Muscatatuck State School v. DerringerAnnotate this Case
244 Ind. 318 (1963)
192 N.E.2d 735
MUSCATATUCK STATE SCHOOL ET AL. v. DERRINGER.
Supreme Court of Indiana.
Filed September 30, 1963.
*319 Edwin K. Steers, Attorney General, Robert W. McNevin, Assistant Attorney General, and Curtis S. Travis, Deputy Attorney General, for appellants.
Appellee, as an employee of the Muscatatuck State School, was charged with the abuse of an inmate of the school and discharged. He appealed to the Indiana State Personnel Board. Pending this appeal he was charged with assault and battery, based on the alleged abuse of the inmate and, after trial, was found not guilty. Thereafter the Indiana State Personnel Board rendered a decision sustaining the dismissal of the appellee. The appellee thereupon asked for a judicial review in the Jennings Circuit Court. This appeal is taken from that court's reversal of the action of the Personnel Board.
The statute relative to such reviews (Burns' § 63-3018) provides that the court shall not try or determine such cause "de novo." The court found that the action *320 of the Indiana Personnel Board was arbitrary and capricious in its determination for the reason that the appellee had been found not guilty on the assault and battery charge.
It is urged by the appellant that the court erred in concluding that the judgment in the criminal prosecution was conclusive on the Personnel Board's jurisdiction to hear and determine whether any grounds existed for appellee's discharge. In this context, it is pointed out that "abuse of patient," defined in the statute, the basis of appellee's dismissal, does not necessarily coincide with the criminal definition of assault and battery. Burns' § 22-4237 (1962 Supp.) reads as follows:"Any person who shall abuse, maltreat, or neglect any mentally ill person who is under the care of a psychiatric hospital shall be guilty of a misdemeanor. ..... "Abuse and maltreatment shall include but not be limited to any rude, insolent or angry touching of a patient."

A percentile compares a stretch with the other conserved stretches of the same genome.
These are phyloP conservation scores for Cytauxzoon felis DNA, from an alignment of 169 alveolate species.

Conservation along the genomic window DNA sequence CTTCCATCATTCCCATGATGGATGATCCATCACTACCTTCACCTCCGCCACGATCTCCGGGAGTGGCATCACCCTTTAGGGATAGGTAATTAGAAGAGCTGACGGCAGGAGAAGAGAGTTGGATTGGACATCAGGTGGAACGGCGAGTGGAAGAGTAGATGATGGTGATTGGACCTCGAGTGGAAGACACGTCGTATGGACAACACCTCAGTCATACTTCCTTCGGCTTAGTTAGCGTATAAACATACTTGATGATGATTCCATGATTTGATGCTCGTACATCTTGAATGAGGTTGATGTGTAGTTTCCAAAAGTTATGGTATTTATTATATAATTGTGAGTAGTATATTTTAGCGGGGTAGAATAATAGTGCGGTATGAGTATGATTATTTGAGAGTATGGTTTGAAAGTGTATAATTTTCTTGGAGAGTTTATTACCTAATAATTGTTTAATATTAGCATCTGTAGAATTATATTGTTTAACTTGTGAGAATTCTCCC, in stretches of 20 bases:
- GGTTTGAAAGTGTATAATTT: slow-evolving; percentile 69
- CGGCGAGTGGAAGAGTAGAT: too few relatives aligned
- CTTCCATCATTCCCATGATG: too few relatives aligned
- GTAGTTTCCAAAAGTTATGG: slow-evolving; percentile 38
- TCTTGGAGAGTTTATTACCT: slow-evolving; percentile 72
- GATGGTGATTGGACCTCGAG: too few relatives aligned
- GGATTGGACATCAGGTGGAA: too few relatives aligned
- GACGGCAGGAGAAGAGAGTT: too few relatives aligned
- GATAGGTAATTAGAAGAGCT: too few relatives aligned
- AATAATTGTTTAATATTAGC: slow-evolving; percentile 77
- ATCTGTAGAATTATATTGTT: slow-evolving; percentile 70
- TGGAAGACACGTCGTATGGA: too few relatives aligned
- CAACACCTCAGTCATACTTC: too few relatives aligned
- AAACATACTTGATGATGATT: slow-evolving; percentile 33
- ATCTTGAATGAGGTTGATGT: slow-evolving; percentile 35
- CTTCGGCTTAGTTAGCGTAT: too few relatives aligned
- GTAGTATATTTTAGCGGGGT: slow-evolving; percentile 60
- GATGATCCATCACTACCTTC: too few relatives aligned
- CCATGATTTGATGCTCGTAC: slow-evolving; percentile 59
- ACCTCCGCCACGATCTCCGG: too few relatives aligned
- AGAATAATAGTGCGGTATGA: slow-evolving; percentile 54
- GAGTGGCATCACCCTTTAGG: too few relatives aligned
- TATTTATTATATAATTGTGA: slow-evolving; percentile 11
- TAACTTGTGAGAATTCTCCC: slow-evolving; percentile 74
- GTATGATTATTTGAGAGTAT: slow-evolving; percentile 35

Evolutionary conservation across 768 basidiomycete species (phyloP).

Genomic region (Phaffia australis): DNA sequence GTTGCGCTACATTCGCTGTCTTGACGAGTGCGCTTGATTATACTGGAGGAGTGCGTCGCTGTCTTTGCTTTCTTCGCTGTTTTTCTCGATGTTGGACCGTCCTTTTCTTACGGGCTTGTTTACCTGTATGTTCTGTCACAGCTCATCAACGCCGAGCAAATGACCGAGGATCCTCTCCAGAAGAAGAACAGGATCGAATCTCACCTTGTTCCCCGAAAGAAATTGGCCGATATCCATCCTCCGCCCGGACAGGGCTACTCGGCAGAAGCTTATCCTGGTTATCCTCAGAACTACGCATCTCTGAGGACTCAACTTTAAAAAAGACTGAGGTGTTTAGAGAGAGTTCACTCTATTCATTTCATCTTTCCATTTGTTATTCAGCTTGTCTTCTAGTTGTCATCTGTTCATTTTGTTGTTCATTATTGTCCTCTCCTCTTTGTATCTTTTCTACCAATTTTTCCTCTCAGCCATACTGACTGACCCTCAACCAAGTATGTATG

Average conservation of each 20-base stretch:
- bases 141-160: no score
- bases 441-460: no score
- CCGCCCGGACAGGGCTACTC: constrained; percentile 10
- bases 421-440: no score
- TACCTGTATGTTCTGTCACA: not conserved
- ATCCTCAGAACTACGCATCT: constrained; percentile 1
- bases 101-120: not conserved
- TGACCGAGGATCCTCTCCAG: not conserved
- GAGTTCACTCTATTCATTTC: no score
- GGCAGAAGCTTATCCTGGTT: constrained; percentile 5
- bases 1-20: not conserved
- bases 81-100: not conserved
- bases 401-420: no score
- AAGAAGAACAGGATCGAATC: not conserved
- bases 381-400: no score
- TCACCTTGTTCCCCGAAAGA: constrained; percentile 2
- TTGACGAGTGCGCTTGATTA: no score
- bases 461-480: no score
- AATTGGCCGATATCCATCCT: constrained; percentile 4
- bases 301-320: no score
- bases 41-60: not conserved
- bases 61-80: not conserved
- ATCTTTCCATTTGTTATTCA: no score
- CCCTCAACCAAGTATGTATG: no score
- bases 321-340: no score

The record shows there was sufficient evidence to sustain this latter offense, although the appellee may not have been guilty of assault and battery. There is no defense or plea made here of justification, for example, that the acts were disciplinary in character.
The appellee has filed no brief herein. If appellant's brief makes a prima facie case of reversible error, we may reverse the judgment from which the appeal is taken. 2 I.L.E., Appeals, § 394; Burk v. Anderson et al. etc. (1952), 232 Ind. 77, 109 N.E.2d 407.
We need not go into other points raised on this appeal. A prima facie showing of reversible error has *321 been made. We are not required to search the record where the appellee is not sufficiently interested to offer us any help by submitting a brief on his side of the case.
The judgment is reversed.
Jackson, J., concurs in result.
NOTE. Reported in 192 N.E.2d 735.